How do I retrieve multi-dimensional arrays from the wp_postmeta table, & display on a website?

I would like to retrieve multi-dimensional arrays (that have been created with metaboxes), & display them on the front end of a website using shortcodes.

My Question: How do I retrieve multi-dimensional arrays from the wp_postmeta table, & display them in a shortcode? Do I use extract ?

Thank-you!

Solutions Collecting From Web of "How do I retrieve multi-dimensional arrays from the wp_postmeta table, & display on a website?"

When you save an array as post meta, WordPress will serialize it to a string and save that string.

Let’s take a simple array:

array (
    1 => array (
        'url'      => '/',
        'title'    => 'Home'
    ),
    3 => array (
        'url'      => 'http://wordpress.stackexchange.com/',
        'title'    => 'WordPress Stack Exchange'
    ),
    4 => array (
        'url'      => 'http://wordpress.org',
        'title'    => 'WordPress.org',
        'children' => array (
            2 => array (
                'url'   => 'http://wordpress.org/download/',
                'title' => 'Download'
            ),
            5 => array (
                'url'   => 'http://wordpress.org/about/',
                'title' => 'About'
            )
        ),
    )
);

In your database this will look like this:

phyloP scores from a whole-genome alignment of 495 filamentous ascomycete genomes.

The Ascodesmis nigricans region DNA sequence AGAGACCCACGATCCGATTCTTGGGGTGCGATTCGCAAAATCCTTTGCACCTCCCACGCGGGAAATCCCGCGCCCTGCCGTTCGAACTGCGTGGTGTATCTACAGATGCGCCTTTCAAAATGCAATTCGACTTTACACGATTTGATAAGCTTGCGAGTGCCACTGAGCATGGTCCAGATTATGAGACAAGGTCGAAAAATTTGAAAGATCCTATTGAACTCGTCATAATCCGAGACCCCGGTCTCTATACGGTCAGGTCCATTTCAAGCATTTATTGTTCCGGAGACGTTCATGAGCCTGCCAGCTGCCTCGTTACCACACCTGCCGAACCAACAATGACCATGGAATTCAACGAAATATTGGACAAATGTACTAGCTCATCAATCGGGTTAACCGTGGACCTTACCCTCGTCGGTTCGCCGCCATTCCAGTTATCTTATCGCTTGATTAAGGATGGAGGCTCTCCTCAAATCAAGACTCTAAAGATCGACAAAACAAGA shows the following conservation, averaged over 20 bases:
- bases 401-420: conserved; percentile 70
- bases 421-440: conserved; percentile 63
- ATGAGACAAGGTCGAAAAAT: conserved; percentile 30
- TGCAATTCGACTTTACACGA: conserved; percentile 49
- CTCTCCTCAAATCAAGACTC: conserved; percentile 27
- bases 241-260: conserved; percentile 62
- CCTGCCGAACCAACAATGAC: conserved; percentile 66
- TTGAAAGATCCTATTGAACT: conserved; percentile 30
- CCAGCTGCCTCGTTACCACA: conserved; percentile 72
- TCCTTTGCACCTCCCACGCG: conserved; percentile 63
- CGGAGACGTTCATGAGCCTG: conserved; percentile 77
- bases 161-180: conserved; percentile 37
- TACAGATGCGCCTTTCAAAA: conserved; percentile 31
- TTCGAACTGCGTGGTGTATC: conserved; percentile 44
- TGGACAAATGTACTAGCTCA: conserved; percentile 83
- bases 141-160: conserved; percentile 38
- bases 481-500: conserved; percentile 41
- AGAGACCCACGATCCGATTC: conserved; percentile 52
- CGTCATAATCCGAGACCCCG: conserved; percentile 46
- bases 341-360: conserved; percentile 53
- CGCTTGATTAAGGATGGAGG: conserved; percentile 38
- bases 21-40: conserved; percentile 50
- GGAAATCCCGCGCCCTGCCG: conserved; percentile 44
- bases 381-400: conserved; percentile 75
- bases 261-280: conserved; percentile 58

a:3:{i:1;a:2:{s:3:"url";s:1:"/";s:5:"title";s:4:"Home";}i:3;a:2:{s:3:"url";s:35:"http://wordpress.stackexchange.com/";s:5:"title";s:24:"WordPress Stack Exchange";}i:4;a:3:{s:3:"url";s:20:"http://wordpress.org";s:5:"title";s:13:"WordPress.org";s:8:"children";a:2:{i:2;a:2:{s:3:"url";s:30:"http://wordpress.org/download/";s:5:"title";s:8:"Download";}i:5;a:2:{s:3:"url";s:27:"http://wordpress.org/about/";s:5:"title";s:5:"About";}}}}

Not really pretty, but that shouldn’t bother you: When you call …

$data = get_post_meta( $post_id, 'YOUR_KEY', TRUE );

… WordPress will unserialize that string for you, so you get your array back.

What you do with that array is up to you and not really a WordPress question.

You could write a simple walker and create a list.

The walker function could look like this:

function link_array_walker( &$item, $key, $indent = 1 )
{
    printf(
        '%1$s<li><a href="%2$s">%3$s</a>',
        "\n" . str_repeat( "\t", $indent ),
        $item['url'],
        $item['title']
    );

    if ( ! empty ( $item['children'] ) )
    {
        print "\n" . str_repeat( "\t", $indent + 1 ) . '<ul>';
        array_walk( $item['children'], __FUNCTION__, $indent + 2 );
        print "\n" . str_repeat( "\t", $indent + 1 ) . "</ul>\n" . str_repeat( "\t", $indent );
    }
    print '</li>';
}

And then you call it:

print "<ul>";
array_walk( $data, 'link_array_walker' );
print "\n</ul>";

Result:

<ul>
    <li><a href="/">Home</a></li>
    <li><a href="http://wordpress.stackexchange.com/">WordPress Stack Exchange</a></li>
    <li><a href="http://wordpress.org">WordPress.org</a>
        <ul>
            <li><a href="http://wordpress.org/download/">Download</a></li>
            <li><a href="http://wordpress.org/about/">About</a></li>
        </ul>
    </li>
</ul>

There is also a class Walker in WordPress that does a little bit more. You could write a child class instead of the function above.